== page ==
HD-DVD vs. Blu-Ray: The Great Optical Disc Battle

By: Phillip Kimpo Jr.

Long gone are the times when all we had were compact discs, first for music, then for data storage and movies. The DVDs came next, boasting of what seemed then as tons of data storage.

But as they say, times quickly change, and so does the technology. Personal and commercial demands for data storage -- be they for music, movies, games, or software -- are outstripping the present capacities of optical discs.

Fortunately, two new players in the optical storage scene have arrived -- HD-DVD and Blu-Ray. Both share similarities, and at the same time compete against each other to become the new standard technology for the future. This match-up will eventually determine the successor to the DVD. While it might seem a boon to consumers to have two disc types to choose from, the battle between the two discs might be disastrous to the industry.

HD-DVD

HD-DVD stands for either High Density Digital Versatile Disc or High Definition Digital Video Disc. The HD-DVD's look is a familiar one -- it is 120 mm in diameter, the same size as a CD and DVD. A single-sided HD-DVD can hold 15 GB of storage, while a dual-sided one can store 30 GB. A triple-sided HD-DVD, a huge possibility courtesy of Toshiba, can hold 45 GB.

HD-DVDs use the iHD Interactive Format, which will allow interactive content to be written for the discs.

Blu-Ray

Blu-Ray takes its name from the laser that it uses -- a 405 nm wavelength blue laser, which is also employed by the HD-DVD. A single-sided Blu-ray disc, which shares the same diameter with the HD-DVD, CD, and DVD, can hold 25 GB of storage, while a dual-sided one can store 50 GB.

As a counterpart of the HD-DVD's iHD Interactive Format, Blu-ray will use the HDMV, as well as Java software support to implement interactive menus.

A Comparison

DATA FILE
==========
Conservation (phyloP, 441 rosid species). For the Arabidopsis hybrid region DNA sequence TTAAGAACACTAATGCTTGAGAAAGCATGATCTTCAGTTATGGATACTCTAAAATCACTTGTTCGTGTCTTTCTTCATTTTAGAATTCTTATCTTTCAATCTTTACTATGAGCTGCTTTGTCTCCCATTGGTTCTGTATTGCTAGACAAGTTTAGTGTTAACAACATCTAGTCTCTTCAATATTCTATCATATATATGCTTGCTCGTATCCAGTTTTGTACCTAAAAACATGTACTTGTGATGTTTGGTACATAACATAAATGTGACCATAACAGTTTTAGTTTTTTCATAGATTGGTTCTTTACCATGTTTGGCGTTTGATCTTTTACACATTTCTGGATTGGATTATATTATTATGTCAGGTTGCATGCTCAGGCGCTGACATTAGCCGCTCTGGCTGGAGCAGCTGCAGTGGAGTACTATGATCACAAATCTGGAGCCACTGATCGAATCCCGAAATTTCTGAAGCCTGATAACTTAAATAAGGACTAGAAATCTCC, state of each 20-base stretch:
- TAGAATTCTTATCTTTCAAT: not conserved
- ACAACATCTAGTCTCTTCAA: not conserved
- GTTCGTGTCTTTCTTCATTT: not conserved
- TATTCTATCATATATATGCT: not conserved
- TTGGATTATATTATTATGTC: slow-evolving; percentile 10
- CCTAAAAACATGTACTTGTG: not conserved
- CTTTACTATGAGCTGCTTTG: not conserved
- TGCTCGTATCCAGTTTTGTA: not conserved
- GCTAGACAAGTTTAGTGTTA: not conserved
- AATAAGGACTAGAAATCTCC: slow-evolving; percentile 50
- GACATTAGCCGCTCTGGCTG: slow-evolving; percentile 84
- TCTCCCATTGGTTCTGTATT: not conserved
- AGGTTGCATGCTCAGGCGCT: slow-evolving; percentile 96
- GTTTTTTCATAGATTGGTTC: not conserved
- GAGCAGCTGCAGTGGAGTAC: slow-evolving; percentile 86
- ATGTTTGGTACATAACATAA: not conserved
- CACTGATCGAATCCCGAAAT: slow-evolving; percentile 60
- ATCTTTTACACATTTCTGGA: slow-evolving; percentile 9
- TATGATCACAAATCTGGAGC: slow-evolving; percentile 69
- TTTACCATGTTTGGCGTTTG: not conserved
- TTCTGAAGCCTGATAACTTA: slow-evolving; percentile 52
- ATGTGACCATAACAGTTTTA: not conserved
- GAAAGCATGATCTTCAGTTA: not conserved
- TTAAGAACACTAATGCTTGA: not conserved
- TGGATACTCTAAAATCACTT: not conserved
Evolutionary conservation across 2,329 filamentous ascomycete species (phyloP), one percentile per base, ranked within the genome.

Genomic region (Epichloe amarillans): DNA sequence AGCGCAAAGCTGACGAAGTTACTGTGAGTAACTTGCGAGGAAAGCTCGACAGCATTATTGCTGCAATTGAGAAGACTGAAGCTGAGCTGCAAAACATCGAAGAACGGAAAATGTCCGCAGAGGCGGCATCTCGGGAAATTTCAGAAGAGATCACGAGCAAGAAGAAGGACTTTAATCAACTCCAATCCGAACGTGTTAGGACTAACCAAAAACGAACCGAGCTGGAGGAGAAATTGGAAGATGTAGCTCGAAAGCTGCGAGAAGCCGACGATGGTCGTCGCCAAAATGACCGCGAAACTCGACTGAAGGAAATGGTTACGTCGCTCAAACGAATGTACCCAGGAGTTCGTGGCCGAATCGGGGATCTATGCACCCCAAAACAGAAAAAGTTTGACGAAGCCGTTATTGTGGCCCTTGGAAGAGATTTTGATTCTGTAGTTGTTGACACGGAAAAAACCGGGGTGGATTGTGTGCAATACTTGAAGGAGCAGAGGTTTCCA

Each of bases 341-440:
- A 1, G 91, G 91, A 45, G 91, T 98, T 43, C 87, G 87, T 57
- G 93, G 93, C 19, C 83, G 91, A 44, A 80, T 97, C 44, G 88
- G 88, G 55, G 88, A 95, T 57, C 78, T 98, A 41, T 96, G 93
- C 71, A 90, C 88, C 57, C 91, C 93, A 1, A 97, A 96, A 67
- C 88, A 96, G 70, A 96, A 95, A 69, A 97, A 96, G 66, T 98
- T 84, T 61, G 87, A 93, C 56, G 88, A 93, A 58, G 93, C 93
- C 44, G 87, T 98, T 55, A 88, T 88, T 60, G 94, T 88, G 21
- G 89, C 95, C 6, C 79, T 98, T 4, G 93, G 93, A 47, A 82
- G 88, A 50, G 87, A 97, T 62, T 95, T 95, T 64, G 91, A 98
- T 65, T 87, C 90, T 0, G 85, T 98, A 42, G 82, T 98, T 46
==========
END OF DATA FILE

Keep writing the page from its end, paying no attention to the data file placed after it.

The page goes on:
Factors going for the HD-DVD:

    The DVD Forum is its big daddy.
    The movie industry, which counts among its ranks Universal Studios, Warner Brothers, New Line Cinema, and Paramount Pictures, supports the format.
    The giants of the IT industry -- Toshiba, NEC, Sanyo, the DVD Forum, Microsoft, and Intel -- also support the format.
    All HD-DVDs and HD-DVD players are backward compatible, meaning they will still support old DVDs.
    It is cheaper and faster to manufacture than Blu-Ray discs.

Factors going for Blu-Ray:

    Blu-Ray has the support of the world's largest electronic companies -- Sony, HP, Dell, Pioneer, Philips, Panasonic, Samsung, Apple, LG-Electronics, and Mitsubishi Electric.
    There are also companies from the entertainment industry that support the format -- Electronic Arts, MGM, Walt Disney, and 20th Century Fox.
    The PlayStation 3 will be supporting Blu-Ray discs.
    Blu-Ray discs have faster data transfer rates than their counterparts.
    Blu-Ray discs have larger storage capacities than their counterparts.

As you can see, each side has its advantages and disadvantages. It's really too tough to call at this point as to who will emerge the winner. But one thing is certain -- the commercial industry disdains this battle of attrition, as any format war has the potential to split the market into two incompatible sub-markets; these smaller markets means that the format war kills off revenues.

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